Citing overriding federal authority under the Cyber and Infrastructure Security Agency (CISA), the North Carolina Board of Elections (BOE) has denied a North Carolina House Freedom Caucus (HFC) request to examine voting machines.
Chairman of the caucus, Rep. Keith Kidwell (R-Beaufort), told The Epoch Times that although there is a statute that requires state employees to comply with requests for data from the North Carolina General Assembly, Karen Brinson Bell, executive director of the elections board, declined the request to inspect voting equipment used in the November 2020 election in a July 7 letter.
During a July 15 press conference, Kidwell said the HFC had been responding to public concern regarding transparency in the election process.
Before the denial, the HFC met with the BOE twice, and Kidwell added that Elections Systems & Software (ES&S), the largest election vendor for North Carolina, agreed to provide access to three voting systems it manufactures.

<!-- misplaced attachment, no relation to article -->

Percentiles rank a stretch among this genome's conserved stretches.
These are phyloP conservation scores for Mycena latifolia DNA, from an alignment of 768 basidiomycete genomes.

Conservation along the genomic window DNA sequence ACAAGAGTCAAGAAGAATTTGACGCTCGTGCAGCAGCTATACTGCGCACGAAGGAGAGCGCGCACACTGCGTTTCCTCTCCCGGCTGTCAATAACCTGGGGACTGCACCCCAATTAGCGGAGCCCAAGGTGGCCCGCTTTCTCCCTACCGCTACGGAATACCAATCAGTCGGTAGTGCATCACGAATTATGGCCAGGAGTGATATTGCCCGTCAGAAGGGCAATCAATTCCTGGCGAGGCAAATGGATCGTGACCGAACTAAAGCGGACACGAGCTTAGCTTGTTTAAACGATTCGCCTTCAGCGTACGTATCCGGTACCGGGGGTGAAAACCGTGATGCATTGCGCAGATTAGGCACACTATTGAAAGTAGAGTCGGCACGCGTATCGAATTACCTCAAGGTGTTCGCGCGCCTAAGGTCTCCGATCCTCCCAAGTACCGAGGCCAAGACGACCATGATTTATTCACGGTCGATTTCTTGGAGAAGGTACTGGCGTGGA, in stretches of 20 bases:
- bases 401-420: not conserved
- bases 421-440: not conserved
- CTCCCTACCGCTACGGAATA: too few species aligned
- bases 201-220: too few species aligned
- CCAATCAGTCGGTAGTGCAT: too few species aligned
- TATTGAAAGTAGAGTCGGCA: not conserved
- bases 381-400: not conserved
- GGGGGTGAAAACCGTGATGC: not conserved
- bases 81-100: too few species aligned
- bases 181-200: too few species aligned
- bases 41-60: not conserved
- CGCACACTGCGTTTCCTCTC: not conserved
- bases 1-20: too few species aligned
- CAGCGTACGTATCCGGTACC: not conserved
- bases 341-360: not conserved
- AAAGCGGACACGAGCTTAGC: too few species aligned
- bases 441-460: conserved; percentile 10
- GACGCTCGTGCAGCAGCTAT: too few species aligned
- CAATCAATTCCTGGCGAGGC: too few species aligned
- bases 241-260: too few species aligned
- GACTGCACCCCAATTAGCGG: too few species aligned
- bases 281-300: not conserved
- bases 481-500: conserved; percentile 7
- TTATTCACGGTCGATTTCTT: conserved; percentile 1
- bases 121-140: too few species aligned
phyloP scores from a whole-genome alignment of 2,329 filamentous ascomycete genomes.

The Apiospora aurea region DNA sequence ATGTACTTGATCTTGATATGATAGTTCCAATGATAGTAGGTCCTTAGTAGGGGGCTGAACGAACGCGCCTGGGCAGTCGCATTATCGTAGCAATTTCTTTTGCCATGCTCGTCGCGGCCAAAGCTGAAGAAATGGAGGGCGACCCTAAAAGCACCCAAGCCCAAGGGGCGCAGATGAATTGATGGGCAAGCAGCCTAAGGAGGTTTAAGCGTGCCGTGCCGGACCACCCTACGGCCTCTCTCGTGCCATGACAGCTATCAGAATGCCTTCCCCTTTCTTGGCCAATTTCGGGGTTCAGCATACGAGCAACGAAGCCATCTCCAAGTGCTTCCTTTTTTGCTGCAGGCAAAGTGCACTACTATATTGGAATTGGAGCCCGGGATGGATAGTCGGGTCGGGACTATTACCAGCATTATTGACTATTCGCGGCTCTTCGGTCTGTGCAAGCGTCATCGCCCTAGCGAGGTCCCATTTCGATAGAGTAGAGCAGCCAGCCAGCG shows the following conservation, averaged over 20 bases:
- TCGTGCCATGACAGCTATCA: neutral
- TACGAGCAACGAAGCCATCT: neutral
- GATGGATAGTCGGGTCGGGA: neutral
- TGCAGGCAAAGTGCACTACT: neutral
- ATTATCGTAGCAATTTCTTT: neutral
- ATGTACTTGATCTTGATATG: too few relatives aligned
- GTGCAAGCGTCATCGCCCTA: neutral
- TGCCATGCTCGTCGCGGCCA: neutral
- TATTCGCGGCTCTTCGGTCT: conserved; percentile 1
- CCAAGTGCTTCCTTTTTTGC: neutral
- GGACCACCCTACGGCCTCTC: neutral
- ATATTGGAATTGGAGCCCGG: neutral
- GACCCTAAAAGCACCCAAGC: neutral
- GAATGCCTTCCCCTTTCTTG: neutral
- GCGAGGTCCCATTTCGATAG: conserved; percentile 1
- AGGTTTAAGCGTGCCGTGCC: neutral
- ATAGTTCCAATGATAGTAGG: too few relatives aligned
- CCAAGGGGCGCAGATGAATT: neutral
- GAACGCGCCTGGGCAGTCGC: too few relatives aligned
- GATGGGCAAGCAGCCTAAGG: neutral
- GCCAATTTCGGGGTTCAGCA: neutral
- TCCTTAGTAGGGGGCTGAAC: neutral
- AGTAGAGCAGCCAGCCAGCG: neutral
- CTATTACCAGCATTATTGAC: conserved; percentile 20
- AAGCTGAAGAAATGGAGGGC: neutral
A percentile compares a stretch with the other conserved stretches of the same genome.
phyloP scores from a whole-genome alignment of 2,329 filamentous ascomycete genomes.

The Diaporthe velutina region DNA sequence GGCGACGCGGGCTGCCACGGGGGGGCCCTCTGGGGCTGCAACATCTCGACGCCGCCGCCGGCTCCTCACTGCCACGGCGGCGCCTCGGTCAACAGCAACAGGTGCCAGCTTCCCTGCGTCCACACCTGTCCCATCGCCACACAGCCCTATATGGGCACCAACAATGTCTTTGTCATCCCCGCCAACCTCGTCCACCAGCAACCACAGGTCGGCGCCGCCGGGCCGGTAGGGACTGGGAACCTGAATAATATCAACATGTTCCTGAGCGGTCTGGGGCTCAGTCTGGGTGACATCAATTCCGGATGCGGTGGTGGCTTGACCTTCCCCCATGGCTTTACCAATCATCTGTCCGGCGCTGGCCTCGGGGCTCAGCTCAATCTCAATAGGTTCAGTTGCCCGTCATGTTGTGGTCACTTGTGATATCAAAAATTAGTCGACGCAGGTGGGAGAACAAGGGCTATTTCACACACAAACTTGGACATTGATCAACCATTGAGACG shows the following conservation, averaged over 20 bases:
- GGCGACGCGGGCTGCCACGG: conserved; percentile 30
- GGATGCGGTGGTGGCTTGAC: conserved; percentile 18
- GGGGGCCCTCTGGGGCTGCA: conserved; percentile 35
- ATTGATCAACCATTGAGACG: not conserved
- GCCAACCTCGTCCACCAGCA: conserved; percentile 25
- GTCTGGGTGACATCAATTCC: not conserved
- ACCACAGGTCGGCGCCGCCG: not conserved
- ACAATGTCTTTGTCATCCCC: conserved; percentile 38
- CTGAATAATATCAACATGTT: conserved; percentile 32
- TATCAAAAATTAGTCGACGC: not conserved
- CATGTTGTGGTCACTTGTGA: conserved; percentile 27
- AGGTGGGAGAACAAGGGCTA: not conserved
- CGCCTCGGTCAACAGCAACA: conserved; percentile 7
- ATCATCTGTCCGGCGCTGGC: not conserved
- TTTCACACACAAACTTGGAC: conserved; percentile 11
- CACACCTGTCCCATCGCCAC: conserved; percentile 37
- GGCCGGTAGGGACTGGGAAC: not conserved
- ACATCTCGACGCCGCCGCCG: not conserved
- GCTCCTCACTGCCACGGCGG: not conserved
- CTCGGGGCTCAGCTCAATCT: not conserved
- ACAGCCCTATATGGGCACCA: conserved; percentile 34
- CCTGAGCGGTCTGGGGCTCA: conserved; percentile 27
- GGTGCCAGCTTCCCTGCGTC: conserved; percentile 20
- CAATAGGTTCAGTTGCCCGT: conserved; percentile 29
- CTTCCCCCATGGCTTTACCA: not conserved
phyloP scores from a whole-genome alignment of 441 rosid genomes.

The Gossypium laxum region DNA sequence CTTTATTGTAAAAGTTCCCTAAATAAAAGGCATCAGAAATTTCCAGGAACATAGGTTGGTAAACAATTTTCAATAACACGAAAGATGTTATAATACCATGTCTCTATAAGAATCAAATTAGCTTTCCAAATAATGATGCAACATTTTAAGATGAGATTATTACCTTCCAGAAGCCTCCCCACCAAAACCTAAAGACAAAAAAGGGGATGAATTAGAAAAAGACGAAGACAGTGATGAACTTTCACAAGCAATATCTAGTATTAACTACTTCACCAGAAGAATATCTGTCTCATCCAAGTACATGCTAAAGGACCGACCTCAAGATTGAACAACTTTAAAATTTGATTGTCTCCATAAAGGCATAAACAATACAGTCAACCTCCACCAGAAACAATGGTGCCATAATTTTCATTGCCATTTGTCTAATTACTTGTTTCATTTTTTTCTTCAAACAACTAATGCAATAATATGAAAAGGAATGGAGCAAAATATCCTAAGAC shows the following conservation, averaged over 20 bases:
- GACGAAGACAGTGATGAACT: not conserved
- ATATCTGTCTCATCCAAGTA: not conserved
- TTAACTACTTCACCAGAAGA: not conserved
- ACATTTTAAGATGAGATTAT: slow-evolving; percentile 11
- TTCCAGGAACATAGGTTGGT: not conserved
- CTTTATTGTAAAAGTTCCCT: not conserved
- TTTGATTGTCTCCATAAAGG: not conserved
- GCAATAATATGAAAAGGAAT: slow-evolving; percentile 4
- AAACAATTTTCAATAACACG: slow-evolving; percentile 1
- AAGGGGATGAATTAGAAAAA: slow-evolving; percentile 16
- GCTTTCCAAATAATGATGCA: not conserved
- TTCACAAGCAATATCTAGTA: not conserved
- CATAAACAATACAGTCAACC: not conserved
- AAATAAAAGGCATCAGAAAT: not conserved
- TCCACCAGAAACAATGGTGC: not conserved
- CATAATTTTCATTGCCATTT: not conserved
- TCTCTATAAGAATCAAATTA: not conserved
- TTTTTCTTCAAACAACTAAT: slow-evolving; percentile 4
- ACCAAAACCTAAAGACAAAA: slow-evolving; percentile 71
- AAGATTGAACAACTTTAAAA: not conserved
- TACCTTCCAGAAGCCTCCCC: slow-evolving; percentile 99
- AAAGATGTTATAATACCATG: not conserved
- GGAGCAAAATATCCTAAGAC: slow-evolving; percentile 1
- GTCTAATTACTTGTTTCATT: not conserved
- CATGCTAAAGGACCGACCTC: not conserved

At the time, ES&S indicated that they would be willing to take any inspected system at a randomly selected precinct by the HFC and recertify the equipment so that there would be no cost to the BOE or county, Kidwell said.
ES&S, he said, “seemed eager” to have the inspection to relieve the public concerns about the equipment.
“We would not invade, compromise, or damage the machines,” Kidwell said in the press conference. “The only thing that would happen is the ES&S service technician would open, show us and allow us to see that there are no modems in the machines.”
According to Bell, in her statement to the HFC, neither ES&S nor the machines manufactured by Hart InterCivic (Hart) have modems, which are prohibited by state law.
After speaking with ES&S officials, Bell said in the statement that “they [ES&S] were unaware of any commitment by the company to take any accessed machines back to their headquarters for recertification.”
ES&S didn’t respond immediately to The Epoch Times in request for a statement.